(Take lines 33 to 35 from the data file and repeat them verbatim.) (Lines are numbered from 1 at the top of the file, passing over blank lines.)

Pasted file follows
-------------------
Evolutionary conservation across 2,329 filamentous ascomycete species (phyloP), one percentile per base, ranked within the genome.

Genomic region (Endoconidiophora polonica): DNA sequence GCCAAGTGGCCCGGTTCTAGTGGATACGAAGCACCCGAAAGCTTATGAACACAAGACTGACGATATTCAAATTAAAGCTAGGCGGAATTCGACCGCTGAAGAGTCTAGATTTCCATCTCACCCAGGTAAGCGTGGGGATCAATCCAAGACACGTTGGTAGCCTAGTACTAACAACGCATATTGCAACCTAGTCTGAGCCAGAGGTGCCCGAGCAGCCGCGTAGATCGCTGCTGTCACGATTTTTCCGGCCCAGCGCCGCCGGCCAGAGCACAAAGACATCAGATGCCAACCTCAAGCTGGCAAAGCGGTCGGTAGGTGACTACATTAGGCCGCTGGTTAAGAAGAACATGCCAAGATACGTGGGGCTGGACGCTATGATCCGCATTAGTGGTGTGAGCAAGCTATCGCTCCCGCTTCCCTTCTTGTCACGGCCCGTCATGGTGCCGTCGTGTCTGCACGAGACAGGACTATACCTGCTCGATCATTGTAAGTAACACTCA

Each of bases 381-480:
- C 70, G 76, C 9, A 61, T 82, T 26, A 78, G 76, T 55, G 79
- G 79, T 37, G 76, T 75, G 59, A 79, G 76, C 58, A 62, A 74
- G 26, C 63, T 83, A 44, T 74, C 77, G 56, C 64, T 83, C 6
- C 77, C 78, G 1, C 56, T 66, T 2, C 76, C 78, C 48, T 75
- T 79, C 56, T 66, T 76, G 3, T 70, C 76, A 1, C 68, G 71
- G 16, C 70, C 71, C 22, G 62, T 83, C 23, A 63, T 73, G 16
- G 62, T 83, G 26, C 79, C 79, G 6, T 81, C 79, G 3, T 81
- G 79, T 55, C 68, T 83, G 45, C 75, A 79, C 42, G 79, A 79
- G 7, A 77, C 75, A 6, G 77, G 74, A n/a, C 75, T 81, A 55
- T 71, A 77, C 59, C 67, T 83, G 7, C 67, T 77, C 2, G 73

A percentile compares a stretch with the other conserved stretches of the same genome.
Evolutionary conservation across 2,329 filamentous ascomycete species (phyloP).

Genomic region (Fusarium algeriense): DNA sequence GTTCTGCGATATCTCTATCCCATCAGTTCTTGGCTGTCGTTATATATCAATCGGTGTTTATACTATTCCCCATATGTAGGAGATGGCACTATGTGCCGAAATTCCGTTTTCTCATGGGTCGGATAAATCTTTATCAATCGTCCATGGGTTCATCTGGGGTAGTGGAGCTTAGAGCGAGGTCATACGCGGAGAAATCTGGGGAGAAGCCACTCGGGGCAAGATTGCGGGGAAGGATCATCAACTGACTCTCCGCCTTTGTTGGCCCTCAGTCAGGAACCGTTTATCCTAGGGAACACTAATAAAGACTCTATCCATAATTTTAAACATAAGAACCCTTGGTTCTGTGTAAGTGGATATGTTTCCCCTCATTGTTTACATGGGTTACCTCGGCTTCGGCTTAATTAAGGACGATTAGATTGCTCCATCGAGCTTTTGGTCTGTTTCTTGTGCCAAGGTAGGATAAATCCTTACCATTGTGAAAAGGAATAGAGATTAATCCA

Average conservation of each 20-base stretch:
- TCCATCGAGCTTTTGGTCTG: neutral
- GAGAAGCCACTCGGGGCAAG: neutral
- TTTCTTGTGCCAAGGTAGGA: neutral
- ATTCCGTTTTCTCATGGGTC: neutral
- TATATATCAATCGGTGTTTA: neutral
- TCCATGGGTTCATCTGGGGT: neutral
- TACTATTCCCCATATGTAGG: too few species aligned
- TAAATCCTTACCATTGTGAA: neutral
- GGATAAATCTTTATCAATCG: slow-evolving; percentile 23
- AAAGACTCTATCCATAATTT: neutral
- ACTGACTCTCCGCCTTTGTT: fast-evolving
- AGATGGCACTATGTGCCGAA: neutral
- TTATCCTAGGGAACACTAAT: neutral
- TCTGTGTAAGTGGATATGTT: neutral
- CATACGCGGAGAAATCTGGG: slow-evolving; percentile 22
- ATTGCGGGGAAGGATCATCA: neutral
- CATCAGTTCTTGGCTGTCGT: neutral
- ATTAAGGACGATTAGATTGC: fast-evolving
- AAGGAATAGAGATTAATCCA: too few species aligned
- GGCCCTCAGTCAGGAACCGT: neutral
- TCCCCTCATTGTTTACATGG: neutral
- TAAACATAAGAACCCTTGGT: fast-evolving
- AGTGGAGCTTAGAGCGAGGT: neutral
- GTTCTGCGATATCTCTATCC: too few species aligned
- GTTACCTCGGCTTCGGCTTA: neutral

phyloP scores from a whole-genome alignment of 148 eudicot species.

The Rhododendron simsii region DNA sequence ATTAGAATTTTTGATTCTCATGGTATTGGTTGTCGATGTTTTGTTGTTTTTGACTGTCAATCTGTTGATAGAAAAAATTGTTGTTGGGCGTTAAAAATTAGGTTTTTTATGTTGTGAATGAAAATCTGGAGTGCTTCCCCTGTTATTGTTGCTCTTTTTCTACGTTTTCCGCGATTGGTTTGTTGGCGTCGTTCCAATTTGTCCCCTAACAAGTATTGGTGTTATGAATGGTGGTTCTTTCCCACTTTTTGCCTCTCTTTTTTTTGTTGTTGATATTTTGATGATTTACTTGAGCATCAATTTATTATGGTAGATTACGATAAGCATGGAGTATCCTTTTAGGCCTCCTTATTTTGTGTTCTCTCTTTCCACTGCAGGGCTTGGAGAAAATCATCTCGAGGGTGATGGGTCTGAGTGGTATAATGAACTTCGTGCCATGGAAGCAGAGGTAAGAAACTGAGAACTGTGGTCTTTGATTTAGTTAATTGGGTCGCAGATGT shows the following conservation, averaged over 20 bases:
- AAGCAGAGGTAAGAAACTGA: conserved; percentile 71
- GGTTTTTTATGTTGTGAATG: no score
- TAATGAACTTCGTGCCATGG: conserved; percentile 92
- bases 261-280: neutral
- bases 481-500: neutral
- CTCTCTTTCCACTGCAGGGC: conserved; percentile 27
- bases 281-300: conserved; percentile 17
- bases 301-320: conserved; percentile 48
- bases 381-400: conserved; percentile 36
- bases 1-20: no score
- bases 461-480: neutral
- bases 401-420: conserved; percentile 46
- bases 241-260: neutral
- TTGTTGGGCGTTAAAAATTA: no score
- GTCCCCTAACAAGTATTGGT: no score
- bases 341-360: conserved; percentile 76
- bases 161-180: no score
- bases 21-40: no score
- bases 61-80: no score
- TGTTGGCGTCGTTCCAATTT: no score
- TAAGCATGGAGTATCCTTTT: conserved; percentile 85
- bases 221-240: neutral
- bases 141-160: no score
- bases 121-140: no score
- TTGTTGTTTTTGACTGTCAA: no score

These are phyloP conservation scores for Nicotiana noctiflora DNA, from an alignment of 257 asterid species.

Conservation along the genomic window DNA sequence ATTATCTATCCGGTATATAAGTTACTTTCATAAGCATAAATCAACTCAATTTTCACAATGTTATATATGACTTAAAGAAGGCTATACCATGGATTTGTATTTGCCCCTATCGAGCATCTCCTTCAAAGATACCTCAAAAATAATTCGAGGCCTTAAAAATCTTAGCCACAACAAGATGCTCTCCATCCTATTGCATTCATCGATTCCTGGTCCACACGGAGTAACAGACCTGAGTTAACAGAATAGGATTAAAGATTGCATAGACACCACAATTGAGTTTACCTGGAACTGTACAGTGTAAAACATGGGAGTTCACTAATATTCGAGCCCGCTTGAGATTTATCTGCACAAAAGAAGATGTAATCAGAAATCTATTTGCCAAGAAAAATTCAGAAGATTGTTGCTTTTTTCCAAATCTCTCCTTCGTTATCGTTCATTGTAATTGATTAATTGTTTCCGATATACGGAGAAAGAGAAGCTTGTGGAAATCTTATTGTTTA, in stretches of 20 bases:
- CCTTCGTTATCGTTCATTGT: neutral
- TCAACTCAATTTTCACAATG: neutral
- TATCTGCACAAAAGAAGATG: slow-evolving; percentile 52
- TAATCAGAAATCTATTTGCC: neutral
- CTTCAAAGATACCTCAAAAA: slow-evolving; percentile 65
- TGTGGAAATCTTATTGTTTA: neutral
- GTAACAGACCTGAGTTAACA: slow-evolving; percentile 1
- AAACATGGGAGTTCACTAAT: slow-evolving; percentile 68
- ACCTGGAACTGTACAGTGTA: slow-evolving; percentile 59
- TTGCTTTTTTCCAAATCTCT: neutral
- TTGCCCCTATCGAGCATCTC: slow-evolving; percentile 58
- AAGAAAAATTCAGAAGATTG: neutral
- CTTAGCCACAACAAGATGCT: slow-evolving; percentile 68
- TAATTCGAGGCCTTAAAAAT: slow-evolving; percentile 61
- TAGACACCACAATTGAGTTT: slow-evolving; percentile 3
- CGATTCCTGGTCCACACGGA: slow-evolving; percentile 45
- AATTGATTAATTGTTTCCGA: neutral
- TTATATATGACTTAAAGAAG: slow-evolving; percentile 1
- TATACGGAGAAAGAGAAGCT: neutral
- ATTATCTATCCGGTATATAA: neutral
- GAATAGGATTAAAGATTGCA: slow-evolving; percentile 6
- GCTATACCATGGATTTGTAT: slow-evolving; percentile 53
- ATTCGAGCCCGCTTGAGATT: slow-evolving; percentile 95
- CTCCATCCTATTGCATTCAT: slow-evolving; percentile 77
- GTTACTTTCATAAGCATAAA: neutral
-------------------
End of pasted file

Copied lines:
- ATTGCGGGGAAGGATCATCA: neutral
- CATCAGTTCTTGGCTGTCGT: neutral
- ATTAAGGACGATTAGATTGC: fast-evolving